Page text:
It took me over a month to read "The Welsh Girl" - and I'm not sure why. I know I am in the minority in my lukewarm reception of this book (please see "Long-listed for Man Booker Prize"). It's certainly not as if the characters were not well drawn, the time and place carefully crafted, the story less than compelling...and yet...and yet.
I suppose the best way to describe my hesitation with this book is that I always felt as arms length. Even when inside the thoughts and hearts of Esther, Karsten and Rotherham...I felt as if the essence of what they were thinking and feeling were closed off. I didn't FEEL their feelings, didn't SEE what they were seeing...
That being said, it is undeniable that this novel, set during World War II in North Wales, is beautifully crafted. The descriptions of time and place were excellent; the characters seem ones transported in time for the reader to meet.
There were parts that I couldn't help but read twice - parts that broke through the fourth wall for me.
"...his progress reminds Esther of how the dogs part a flock. Sheepish, she thinks. The villagers feel sheepish. The word appears before her in her own flowing copperplate. She's been having these spells lately when words, English words, seem newly coined, as if they're speaking to her alone, as if she's seeing the meanings behind them. She's conscious of her lips, her tongue, forming them."
And there are moments when I can see the village so clearly that I feel I am truly there. "Within the fence, the faces of the Germans and MPs turn up to the slope to where the villagers stand. Hands are angled to shield eyes against the sun; arms are lifted, pointing. Esther finds herself blushing, embarrassed to be caught staring, but even as she turns away, Mott, at her feet, lifts his head and offers a long howl of replay to the snapping dogs below."
I've gone over and over that paragraph and I can't put my finger on it...but something about those words take me there - I can feel the sun on my face, making me squint...I can see the prisoners pointing up, I can hear the dog and I can smell grass and animals nearby.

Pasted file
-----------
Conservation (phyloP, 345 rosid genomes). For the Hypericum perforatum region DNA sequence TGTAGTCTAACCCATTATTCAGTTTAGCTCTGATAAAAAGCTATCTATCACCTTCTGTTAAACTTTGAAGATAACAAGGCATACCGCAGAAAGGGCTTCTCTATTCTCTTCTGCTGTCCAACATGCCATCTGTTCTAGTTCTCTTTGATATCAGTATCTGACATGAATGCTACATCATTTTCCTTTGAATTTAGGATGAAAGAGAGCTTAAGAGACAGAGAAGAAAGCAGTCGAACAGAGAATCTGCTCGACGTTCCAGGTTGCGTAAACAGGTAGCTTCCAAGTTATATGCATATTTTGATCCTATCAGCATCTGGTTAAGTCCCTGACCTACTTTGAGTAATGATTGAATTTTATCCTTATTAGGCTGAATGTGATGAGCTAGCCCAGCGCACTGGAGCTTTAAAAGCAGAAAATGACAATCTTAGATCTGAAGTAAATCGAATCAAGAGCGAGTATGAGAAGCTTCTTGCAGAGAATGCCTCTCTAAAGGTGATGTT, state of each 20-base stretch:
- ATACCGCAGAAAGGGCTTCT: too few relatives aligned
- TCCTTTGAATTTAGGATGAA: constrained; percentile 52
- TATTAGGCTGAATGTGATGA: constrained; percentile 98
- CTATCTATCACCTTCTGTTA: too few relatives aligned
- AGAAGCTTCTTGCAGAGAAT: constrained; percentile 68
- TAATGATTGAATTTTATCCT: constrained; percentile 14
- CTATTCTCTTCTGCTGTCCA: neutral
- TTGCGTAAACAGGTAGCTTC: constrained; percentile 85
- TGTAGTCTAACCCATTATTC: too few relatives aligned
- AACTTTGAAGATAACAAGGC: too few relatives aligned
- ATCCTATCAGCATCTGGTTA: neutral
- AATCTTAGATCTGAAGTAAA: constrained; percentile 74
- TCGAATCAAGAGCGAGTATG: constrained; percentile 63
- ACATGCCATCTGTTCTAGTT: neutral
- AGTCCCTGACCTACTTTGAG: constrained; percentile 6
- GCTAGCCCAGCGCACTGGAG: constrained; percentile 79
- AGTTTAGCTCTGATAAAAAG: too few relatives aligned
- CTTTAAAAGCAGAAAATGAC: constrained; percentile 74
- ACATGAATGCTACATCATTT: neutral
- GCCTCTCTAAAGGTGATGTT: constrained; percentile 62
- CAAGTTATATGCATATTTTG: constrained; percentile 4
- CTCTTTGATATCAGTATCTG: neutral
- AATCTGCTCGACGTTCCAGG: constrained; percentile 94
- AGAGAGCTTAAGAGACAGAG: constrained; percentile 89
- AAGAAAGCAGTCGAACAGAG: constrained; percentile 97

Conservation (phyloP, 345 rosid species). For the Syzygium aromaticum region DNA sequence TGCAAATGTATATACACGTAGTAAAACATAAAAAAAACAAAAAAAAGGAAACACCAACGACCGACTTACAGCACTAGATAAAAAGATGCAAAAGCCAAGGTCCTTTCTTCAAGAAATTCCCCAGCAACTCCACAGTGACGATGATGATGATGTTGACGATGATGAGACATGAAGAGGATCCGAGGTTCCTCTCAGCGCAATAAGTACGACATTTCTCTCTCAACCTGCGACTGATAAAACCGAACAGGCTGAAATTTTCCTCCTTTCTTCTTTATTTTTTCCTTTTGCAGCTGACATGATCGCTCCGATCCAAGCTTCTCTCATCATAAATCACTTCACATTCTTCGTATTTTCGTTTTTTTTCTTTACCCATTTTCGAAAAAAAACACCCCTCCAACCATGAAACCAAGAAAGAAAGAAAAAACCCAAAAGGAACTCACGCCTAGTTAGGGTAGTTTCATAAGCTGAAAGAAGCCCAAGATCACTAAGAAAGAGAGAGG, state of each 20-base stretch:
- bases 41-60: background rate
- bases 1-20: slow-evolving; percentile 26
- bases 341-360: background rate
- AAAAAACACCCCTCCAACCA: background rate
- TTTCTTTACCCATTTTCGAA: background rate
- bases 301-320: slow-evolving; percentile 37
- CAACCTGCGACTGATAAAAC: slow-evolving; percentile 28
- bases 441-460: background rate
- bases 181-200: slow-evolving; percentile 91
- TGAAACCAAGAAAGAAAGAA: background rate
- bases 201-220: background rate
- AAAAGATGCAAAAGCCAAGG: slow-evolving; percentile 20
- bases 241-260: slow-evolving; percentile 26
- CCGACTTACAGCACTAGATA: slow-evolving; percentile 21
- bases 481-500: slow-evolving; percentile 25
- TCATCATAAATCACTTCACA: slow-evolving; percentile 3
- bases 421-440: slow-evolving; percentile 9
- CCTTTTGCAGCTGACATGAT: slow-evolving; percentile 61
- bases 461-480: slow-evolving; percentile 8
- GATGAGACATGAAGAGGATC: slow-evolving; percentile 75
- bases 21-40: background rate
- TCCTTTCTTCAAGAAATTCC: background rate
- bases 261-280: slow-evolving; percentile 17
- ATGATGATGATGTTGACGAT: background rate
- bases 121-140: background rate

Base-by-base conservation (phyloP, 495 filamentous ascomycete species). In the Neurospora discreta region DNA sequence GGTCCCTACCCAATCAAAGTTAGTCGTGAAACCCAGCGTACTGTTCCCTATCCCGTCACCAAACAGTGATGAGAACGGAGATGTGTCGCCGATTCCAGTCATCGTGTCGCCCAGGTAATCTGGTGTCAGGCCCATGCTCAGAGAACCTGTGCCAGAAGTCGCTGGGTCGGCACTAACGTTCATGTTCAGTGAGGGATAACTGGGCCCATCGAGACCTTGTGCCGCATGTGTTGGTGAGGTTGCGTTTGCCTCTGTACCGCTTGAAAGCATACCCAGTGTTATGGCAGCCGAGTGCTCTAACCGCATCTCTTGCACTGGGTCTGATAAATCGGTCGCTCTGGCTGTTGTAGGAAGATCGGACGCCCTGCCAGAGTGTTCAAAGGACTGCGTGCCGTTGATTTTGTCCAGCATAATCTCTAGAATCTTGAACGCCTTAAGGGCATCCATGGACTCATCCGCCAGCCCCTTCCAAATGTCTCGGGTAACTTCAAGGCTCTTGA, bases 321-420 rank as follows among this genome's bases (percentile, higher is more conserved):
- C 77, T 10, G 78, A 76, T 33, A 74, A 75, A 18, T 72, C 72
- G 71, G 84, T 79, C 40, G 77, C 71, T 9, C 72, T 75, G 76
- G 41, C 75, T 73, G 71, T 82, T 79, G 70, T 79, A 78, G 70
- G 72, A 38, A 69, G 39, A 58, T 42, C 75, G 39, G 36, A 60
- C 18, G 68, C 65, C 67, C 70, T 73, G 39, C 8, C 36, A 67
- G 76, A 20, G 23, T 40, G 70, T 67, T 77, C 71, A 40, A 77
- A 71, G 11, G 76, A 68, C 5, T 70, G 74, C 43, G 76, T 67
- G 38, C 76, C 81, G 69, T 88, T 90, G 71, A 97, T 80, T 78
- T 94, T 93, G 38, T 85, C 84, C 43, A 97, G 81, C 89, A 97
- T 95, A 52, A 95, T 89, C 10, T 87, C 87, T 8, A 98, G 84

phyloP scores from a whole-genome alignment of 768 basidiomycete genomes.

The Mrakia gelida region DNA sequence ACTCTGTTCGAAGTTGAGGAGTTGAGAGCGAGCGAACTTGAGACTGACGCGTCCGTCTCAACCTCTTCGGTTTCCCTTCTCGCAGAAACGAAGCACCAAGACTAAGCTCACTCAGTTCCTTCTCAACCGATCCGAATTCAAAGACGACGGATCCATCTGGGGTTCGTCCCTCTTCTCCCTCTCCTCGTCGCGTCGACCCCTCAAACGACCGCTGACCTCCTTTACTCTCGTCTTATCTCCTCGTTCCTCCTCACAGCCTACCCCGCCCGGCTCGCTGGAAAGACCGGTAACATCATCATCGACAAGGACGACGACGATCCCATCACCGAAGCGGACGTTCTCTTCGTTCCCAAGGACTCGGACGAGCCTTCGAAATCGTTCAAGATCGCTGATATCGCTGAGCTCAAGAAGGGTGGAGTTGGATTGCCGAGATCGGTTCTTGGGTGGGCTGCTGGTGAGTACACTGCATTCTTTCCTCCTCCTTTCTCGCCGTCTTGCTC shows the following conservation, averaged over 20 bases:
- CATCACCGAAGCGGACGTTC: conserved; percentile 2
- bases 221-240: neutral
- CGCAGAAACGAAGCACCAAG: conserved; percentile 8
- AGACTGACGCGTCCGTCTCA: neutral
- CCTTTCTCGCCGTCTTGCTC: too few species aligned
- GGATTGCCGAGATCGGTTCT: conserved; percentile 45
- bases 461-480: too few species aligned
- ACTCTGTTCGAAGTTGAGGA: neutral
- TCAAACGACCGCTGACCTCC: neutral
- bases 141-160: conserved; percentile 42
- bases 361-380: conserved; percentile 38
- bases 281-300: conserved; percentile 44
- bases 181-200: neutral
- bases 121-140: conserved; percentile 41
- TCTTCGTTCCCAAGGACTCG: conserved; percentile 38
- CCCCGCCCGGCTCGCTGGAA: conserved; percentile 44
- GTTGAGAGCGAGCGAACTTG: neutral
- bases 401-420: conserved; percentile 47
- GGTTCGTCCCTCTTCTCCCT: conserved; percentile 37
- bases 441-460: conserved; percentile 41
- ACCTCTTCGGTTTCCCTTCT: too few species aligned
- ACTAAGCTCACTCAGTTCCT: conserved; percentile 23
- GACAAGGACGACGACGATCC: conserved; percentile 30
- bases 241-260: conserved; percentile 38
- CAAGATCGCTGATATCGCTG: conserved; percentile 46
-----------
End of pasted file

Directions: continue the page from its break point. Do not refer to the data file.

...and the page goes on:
And there are some small moments when the thin wall cracks and I can feel the emotions of the characters.
"He was serious, Karsten saw, the answer deeply important to him. For just a moment, he wanted to cry yes! and have done with it. For just a moment, he could feel the cool relief of admitting it, even to this child. He was almost certain the boy would rather have his friend alive and a coward than brave and dead. All he had to do was say it. Yet something inside him recoiled. Some pride, some recollection of those dreadful steps down the passage out of the bunker."
There I am able to feel those tightly wound emotions straining to explode - I can feel the pulse of the story. And once more with Esther:
"Esther looks at her through her tears and nods slowly. She does have hope, she realizes. All this time she's thought Rhys dead, and now she hopes, prays, that he is."
Maybe because these characters, in the short period of time when their lives intersect, live in circumstances where they cannot give reign to their emotions, cannot let their guard down for even a moment - maybe that is the distance I feel from their story.
This tale of bravery and defeat, of cowardice and unacknowledged heroism, is one I wanted to appreciate more. But maybe, this is one of those books where when read again, at a different point in my life, will have a greater impact.